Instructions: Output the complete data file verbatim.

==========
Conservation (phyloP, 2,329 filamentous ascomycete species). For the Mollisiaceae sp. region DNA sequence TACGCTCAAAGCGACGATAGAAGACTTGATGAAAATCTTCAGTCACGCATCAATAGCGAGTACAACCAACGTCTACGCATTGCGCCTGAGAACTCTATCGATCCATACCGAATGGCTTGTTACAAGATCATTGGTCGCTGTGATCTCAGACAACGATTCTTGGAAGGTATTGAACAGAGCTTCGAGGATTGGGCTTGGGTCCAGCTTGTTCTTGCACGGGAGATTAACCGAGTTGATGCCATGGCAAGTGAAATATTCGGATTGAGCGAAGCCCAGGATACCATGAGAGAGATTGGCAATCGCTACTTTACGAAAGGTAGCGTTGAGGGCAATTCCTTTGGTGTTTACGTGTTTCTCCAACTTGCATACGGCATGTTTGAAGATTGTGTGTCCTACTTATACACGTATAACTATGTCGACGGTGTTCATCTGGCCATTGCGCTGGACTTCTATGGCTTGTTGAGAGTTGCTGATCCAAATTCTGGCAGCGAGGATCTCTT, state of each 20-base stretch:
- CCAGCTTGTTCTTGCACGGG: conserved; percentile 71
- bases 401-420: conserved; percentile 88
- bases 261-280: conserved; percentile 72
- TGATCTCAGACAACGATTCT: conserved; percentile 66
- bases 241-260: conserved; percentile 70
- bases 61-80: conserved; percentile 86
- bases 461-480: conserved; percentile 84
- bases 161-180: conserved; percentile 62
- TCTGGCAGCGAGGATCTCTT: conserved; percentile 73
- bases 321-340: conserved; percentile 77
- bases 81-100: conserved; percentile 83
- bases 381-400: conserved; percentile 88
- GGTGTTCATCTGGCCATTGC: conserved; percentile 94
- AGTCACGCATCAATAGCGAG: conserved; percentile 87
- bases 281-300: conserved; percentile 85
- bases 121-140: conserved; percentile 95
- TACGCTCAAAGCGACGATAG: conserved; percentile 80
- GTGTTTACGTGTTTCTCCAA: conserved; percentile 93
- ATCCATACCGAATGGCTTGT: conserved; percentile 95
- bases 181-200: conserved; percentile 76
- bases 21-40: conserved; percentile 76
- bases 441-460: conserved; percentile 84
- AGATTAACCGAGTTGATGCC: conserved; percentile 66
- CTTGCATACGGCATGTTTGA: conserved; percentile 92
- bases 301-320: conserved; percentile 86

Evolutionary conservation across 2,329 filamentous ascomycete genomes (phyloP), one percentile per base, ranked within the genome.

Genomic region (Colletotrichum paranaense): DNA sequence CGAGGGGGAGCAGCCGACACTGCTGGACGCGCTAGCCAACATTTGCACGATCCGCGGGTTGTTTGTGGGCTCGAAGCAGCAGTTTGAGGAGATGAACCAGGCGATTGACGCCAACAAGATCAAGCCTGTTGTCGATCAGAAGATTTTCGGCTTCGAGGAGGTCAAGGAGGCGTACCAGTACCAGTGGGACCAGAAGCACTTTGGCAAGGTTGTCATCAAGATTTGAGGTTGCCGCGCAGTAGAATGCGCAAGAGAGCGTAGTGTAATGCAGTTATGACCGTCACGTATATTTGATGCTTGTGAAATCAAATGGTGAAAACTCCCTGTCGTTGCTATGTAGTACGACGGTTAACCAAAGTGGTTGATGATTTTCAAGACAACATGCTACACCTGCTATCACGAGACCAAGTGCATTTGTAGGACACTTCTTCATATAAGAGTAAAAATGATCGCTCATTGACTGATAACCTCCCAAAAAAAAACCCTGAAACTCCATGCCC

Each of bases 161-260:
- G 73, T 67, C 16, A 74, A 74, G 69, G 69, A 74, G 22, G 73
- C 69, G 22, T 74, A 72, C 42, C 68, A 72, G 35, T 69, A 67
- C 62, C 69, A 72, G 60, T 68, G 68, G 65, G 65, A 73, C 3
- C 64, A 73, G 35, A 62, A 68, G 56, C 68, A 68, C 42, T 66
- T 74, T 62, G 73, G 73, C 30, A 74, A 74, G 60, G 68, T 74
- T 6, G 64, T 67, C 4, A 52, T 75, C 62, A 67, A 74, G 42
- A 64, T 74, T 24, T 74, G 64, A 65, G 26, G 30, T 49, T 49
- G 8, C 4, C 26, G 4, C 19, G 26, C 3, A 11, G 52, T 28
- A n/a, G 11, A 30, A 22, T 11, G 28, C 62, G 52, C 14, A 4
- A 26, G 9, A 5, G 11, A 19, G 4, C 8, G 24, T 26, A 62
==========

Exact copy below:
Conservation (phyloP, 2,329 filamentous ascomycete species). For the Mollisiaceae sp. region DNA sequence TACGCTCAAAGCGACGATAGAAGACTTGATGAAAATCTTCAGTCACGCATCAATAGCGAGTACAACCAACGTCTACGCATTGCGCCTGAGAACTCTATCGATCCATACCGAATGGCTTGTTACAAGATCATTGGTCGCTGTGATCTCAGACAACGATTCTTGGAAGGTATTGAACAGAGCTTCGAGGATTGGGCTTGGGTCCAGCTTGTTCTTGCACGGGAGATTAACCGAGTTGATGCCATGGCAAGTGAAATATTCGGATTGAGCGAAGCCCAGGATACCATGAGAGAGATTGGCAATCGCTACTTTACGAAAGGTAGCGTTGAGGGCAATTCCTTTGGTGTTTACGTGTTTCTCCAACTTGCATACGGCATGTTTGAAGATTGTGTGTCCTACTTATACACGTATAACTATGTCGACGGTGTTCATCTGGCCATTGCGCTGGACTTCTATGGCTTGTTGAGAGTTGCTGATCCAAATTCTGGCAGCGAGGATCTCTT, state of each 20-base stretch:
- CCAGCTTGTTCTTGCACGGG: conserved; percentile 71
- bases 401-420: conserved; percentile 88
- bases 261-280: conserved; percentile 72
- TGATCTCAGACAACGATTCT: conserved; percentile 66
- bases 241-260: conserved; percentile 70
- bases 61-80: conserved; percentile 86
- bases 461-480: conserved; percentile 84
- bases 161-180: conserved; percentile 62
- TCTGGCAGCGAGGATCTCTT: conserved; percentile 73
- bases 321-340: conserved; percentile 77
- bases 81-100: conserved; percentile 83
- bases 381-400: conserved; percentile 88
- GGTGTTCATCTGGCCATTGC: conserved; percentile 94
- AGTCACGCATCAATAGCGAG: conserved; percentile 87
- bases 281-300: conserved; percentile 85
- bases 121-140: conserved; percentile 95
- TACGCTCAAAGCGACGATAG: conserved; percentile 80
- GTGTTTACGTGTTTCTCCAA: conserved; percentile 93
- ATCCATACCGAATGGCTTGT: conserved; percentile 95
- bases 181-200: conserved; percentile 76
- bases 21-40: conserved; percentile 76
- bases 441-460: conserved; percentile 84
- AGATTAACCGAGTTGATGCC: conserved; percentile 66
- CTTGCATACGGCATGTTTGA: conserved; percentile 92
- bases 301-320: conserved; percentile 86

Evolutionary conservation across 2,329 filamentous ascomycete genomes (phyloP), one percentile per base, ranked within the genome.

Genomic region (Colletotrichum paranaense): DNA sequence CGAGGGGGAGCAGCCGACACTGCTGGACGCGCTAGCCAACATTTGCACGATCCGCGGGTTGTTTGTGGGCTCGAAGCAGCAGTTTGAGGAGATGAACCAGGCGATTGACGCCAACAAGATCAAGCCTGTTGTCGATCAGAAGATTTTCGGCTTCGAGGAGGTCAAGGAGGCGTACCAGTACCAGTGGGACCAGAAGCACTTTGGCAAGGTTGTCATCAAGATTTGAGGTTGCCGCGCAGTAGAATGCGCAAGAGAGCGTAGTGTAATGCAGTTATGACCGTCACGTATATTTGATGCTTGTGAAATCAAATGGTGAAAACTCCCTGTCGTTGCTATGTAGTACGACGGTTAACCAAAGTGGTTGATGATTTTCAAGACAACATGCTACACCTGCTATCACGAGACCAAGTGCATTTGTAGGACACTTCTTCATATAAGAGTAAAAATGATCGCTCATTGACTGATAACCTCCCAAAAAAAAACCCTGAAACTCCATGCCC

Each of bases 161-260:
- G 73, T 67, C 16, A 74, A 74, G 69, G 69, A 74, G 22, G 73
- C 69, G 22, T 74, A 72, C 42, C 68, A 72, G 35, T 69, A 67
- C 62, C 69, A 72, G 60, T 68, G 68, G 65, G 65, A 73, C 3
- C 64, A 73, G 35, A 62, A 68, G 56, C 68, A 68, C 42, T 66
- T 74, T 62, G 73, G 73, C 30, A 74, A 74, G 60, G 68, T 74
- T 6, G 64, T 67, C 4, A 52, T 75, C 62, A 67, A 74, G 42
- A 64, T 74, T 24, T 74, G 64, A 65, G 26, G 30, T 49, T 49
- G 8, C 4, C 26, G 4, C 19, G 26, C 3, A 11, G 52, T 28
- A n/a, G 11, A 30, A 22, T 11, G 28, C 62, G 52, C 14, A 4
- A 26, G 9, A 5, G 11, A 19, G 4, C 8, G 24, T 26, A 62